Eleven months after the onset of a retinal detachment in the right eye, the patient presented with a “dark curtain” and flashes involving the superior visual field of his left eye. His visual acuity was 20/30 and the intraocular pressure (IOP) was normal in both eyes. Over the proceeding months, he had been placed on multiple IOP lower medications due to the progression of his glaucoma, left greater than right, by his primary eye care provider. He was taking brimonidine and travoprost in both eyes. Other than the presence of well-positioned intraocular lenses bilaterally, the anterior segment examination was unchanged from the previous year. Funduscopic examination of the left eye demonstrated the progression of his glaucomatous optic neuropathy (cup-to-disc ratio of 0.6) with a macular splitting retinal detachment from three to eight o’clock associated with multiple retinal tears. There were two retinal tears anterior to the equator at four o’clock and six o’clock and an additional retinal tear at seven o’clock immediately posterior to the equator adjacent to the inferonasal retinal vessels. Examination of the right eye demonstrated an attached retina, pigmented laser scars for 360 degrees and a cup-to-disc ratio of 0.6. On further questioning, the patient indicated that he had been utilizing inversion table therapy several times a month, for several minutes at a time, over the previous seven years for back pain. Again, he underwent uncomplicated retinal detachment repair by vitrectomy, gas-fluid exchange, and endolaser therapy. He was advised to discontinue all future inversion table therapy.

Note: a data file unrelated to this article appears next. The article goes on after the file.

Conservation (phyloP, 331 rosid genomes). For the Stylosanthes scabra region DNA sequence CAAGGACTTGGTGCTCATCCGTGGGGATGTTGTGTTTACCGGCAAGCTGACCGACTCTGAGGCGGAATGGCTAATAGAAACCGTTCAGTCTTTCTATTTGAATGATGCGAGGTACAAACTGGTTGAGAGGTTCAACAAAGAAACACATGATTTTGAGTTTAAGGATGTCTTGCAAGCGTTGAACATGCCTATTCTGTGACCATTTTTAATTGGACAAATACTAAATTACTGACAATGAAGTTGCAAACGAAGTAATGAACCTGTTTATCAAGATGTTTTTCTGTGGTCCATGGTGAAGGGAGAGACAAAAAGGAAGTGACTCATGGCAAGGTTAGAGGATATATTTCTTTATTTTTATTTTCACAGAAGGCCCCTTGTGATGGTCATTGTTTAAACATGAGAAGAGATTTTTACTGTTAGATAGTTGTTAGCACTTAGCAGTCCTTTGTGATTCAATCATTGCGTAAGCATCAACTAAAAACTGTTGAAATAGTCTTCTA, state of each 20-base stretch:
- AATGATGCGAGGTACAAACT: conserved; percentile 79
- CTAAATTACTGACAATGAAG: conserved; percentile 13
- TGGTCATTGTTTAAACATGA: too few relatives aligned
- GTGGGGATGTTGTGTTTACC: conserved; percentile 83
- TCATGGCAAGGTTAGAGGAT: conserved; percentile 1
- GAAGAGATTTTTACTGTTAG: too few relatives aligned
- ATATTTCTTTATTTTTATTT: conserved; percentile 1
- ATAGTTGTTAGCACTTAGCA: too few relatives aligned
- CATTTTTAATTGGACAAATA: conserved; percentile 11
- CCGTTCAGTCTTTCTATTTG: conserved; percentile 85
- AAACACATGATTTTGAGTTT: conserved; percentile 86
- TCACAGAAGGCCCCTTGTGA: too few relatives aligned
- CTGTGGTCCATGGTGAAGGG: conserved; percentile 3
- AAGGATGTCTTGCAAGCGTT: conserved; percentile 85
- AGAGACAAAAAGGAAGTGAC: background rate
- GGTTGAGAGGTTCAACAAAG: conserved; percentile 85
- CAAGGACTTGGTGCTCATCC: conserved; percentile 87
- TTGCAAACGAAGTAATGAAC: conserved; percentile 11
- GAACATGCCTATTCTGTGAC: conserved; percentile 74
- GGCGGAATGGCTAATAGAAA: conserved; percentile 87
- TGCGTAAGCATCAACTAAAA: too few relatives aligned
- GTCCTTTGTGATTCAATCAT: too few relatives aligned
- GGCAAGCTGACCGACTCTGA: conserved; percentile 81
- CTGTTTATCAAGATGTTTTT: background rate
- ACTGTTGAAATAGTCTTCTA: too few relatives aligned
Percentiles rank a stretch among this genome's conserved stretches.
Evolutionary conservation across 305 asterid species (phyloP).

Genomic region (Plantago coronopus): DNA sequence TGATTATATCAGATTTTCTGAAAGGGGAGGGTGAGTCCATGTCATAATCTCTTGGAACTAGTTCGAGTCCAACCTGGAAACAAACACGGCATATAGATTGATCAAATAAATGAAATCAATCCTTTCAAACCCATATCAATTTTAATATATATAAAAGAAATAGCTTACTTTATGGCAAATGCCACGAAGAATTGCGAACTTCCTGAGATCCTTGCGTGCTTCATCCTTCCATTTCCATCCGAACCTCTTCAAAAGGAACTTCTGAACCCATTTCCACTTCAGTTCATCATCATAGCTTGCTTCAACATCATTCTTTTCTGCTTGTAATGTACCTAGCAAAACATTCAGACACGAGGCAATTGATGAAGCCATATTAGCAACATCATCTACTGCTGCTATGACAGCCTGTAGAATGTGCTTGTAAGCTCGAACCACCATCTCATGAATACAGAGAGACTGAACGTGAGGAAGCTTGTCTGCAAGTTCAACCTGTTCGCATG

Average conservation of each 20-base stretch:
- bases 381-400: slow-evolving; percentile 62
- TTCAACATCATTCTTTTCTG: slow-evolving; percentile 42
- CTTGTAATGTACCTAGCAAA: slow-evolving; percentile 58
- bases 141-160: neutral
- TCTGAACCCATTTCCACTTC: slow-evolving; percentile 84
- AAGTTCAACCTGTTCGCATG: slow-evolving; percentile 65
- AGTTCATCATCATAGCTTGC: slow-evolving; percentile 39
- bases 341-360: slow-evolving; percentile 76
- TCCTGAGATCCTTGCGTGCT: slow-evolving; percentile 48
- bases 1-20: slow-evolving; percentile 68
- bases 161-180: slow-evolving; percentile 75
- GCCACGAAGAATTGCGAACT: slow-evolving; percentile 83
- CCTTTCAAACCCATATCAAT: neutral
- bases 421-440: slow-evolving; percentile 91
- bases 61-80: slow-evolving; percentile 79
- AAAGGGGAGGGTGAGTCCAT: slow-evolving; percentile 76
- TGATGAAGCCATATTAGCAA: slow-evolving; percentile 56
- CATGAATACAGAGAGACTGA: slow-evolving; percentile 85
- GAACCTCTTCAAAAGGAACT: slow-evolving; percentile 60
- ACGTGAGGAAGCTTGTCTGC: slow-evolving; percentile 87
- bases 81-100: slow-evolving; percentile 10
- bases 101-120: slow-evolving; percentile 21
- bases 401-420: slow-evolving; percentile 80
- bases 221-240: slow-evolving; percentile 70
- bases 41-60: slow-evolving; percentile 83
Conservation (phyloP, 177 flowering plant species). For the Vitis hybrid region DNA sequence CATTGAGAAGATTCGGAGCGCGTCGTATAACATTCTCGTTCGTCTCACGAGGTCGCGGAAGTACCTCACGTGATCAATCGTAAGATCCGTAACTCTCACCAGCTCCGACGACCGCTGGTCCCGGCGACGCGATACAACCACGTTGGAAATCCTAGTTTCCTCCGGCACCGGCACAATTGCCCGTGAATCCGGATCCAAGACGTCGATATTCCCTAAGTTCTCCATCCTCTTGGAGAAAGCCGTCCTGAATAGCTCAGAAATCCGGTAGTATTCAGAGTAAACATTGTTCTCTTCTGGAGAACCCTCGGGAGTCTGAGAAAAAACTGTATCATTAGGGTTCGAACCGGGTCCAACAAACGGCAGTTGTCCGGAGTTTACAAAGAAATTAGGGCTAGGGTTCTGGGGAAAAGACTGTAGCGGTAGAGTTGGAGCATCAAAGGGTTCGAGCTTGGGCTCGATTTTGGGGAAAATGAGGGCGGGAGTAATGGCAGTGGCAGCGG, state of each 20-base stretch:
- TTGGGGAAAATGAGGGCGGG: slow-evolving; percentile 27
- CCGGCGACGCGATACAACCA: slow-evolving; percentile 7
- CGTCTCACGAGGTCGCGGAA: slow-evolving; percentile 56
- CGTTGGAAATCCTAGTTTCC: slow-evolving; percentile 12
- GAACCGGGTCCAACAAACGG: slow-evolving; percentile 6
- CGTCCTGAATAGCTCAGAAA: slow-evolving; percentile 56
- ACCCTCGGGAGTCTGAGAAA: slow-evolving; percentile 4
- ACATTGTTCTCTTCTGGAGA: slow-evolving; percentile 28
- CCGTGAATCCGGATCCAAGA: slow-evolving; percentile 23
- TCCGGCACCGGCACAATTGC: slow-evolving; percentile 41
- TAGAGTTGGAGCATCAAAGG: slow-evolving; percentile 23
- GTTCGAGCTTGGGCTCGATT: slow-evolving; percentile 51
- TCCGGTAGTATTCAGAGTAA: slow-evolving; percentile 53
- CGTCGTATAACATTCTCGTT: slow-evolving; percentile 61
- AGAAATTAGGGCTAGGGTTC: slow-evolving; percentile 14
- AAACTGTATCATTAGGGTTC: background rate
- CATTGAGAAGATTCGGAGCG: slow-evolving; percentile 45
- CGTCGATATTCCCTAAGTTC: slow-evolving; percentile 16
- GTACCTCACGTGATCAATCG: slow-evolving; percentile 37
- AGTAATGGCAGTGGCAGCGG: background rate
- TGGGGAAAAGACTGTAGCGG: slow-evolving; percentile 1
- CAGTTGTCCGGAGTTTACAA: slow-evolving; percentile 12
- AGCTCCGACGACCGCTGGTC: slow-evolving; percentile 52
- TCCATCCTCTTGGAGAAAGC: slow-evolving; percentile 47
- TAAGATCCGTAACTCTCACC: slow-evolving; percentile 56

Over the subsequent eight months, progressive visual field loss and cupping were noted in the left eye, despite good IOP control. His retinae remained attached bilaterally. Funduscopic examination demonstrated pigmented laser scars in the inferior periphery of the right eye and for 360 degrees throughout the periphery and encircling the posterior inferonasal break in the left eye. Optic nerve pallor was noted along with a cup-to-disc ratio of 0.8 in the left eye. An afferent pupillary defect had developed in the left eye. Electrophysiology testing was performed and demonstrated an abnormal pattern electroretinogram (ERG) and pattern visual evoked potential (VEP) in the left eye with otherwise normal full field ERG’s bilaterally consistent with optic nerve damage in the left eye (Figure 1). 

 

Discussion

Inversion therapy is a form of spinal traction that uses a tilting board where the person is secured and angled downwards. This provides less tension on the spine and relieves back pain [3]. There has been a single previous case report, over thirty years ago, documenting an inferior retinal detachment in the setting of inversion therapy [4]. In the reported case, gravity boots were used which subjected the patient to a comparatively more severe 180-degree tilt and the full effect of gravity, as compared to the modern form of inversion therapy which utilizes a tilt table.